Chessical: <OBITUARY>.óWe much regretted early the week learn of the death, after only a short illness, of well-known English Chess master, Mr F. J. Lee, which occurred Sunday (12th September 1909 - ed.) The immediate cause of death was, are informed, sudden collapse the nervous system.
During his Chess career, Lee visited South Africa, the United States, Havana, Trinidad, and Venezuela. In South Africa he caught an attack of enteric fever (typhoid - ed.), which enfeebled a constitution already somewhat weakened by chronic indigestion, and at Caracas, Venezuela, he had a severe illness from dysentery, which further played havoc with his system and gave him the appearance a man of sixty, at least, when, as a matter of fact, he was only his fifty-second year when he died.
At the Scarborough Congress recently he played in excellent form during the first week, winning ... ( v Blackburne rd.4 BCF Championship 1912 - ed.), and other good games. Towards the end first week, however, became indisposed, and played far below reputation for the remainder of the tournament. He appeared upon his return to London in fairly good health, but he complained of feeling unwell about ten days before his death, was ordered to bed. In this condition his brother, Mr George Lee, who, fortunately, happens be a visit to England from Durban, obtained his admission the University Hospital, where it appears he fidgeted to be allowed return his lodgings, which request, amazing to say, the Hospital authorities assented on Saturday, and Sunday morning he died.
Mr Lee was scarcely the front rank of the leading Chess masters of the world, but held a prominent position in Chess, and his name was familiar everywhere where Chess is played. He was an adversary whom was exceedingly dangerous take lightly, as witness games standing his record, won from Steinitz, Tchigorin, Mason, Pillsbury, and other players of International fame. He took part with distinction in four International masters' tournaments as well as a number of national tourneys of the British Chess Association, the British Chess Federation, and Simpson's Divan. He was successful competitor impromptu International contest New York, 1893, where divided third and fourth prizes with Showalter, and won his game from Pillsbury, Lasker winning the first prize and Albin the second. He prided himself considerably upon winning the first prize, without the loss of a game, in a tourney at "Simpson's," with Bird, Mason, Van Vliet, Loman, Muller, Mortimer, Gossip, and eight other players, and upon winning the Chess Championship of South Africa.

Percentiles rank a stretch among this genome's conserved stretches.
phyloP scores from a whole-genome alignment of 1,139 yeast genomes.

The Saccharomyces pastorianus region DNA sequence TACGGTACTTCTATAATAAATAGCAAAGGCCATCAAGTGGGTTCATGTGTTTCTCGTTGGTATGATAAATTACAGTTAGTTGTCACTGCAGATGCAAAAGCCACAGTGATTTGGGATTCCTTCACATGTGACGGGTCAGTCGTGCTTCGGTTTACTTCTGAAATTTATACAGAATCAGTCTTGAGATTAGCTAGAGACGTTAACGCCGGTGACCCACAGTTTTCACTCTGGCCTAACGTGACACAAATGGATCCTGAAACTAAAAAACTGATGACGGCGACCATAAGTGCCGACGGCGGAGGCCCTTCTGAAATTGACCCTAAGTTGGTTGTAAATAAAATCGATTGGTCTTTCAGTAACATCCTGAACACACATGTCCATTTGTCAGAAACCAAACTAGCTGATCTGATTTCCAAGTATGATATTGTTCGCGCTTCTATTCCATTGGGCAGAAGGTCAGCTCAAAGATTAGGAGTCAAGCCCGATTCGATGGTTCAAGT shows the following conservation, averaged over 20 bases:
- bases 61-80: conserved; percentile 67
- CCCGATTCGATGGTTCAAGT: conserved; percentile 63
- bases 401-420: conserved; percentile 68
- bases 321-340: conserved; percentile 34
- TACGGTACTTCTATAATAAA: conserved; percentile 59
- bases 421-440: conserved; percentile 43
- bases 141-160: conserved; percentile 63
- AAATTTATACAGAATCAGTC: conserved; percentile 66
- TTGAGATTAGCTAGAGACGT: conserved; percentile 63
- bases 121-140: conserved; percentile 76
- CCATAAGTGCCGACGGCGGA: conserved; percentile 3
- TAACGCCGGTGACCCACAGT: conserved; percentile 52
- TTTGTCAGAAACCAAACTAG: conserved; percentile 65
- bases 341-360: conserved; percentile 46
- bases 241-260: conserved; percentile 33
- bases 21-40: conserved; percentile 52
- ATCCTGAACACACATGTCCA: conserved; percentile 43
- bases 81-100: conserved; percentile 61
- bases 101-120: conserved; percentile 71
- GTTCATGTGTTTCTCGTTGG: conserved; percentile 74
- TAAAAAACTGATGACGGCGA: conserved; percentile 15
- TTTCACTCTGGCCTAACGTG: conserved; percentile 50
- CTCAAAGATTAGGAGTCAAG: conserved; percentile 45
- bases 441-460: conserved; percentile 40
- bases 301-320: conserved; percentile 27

He was generally counted stodgy player, and yet he won a brilliancy prize for a game against Bird, and for a game won from the young Russian master Snosko-Borowsky. He took part several of the Cable matches between Great Britain and America, and edited the Chess column of the Hertford Times from August, 1890, until July, 1893. Mr Lee was well known throughout England, Scotland, and Ireland, and his sudden and unexpected death will keenly regretted among British Chess players.
Source - <Hereford Times - Saturday 18 September 1909, p.16.>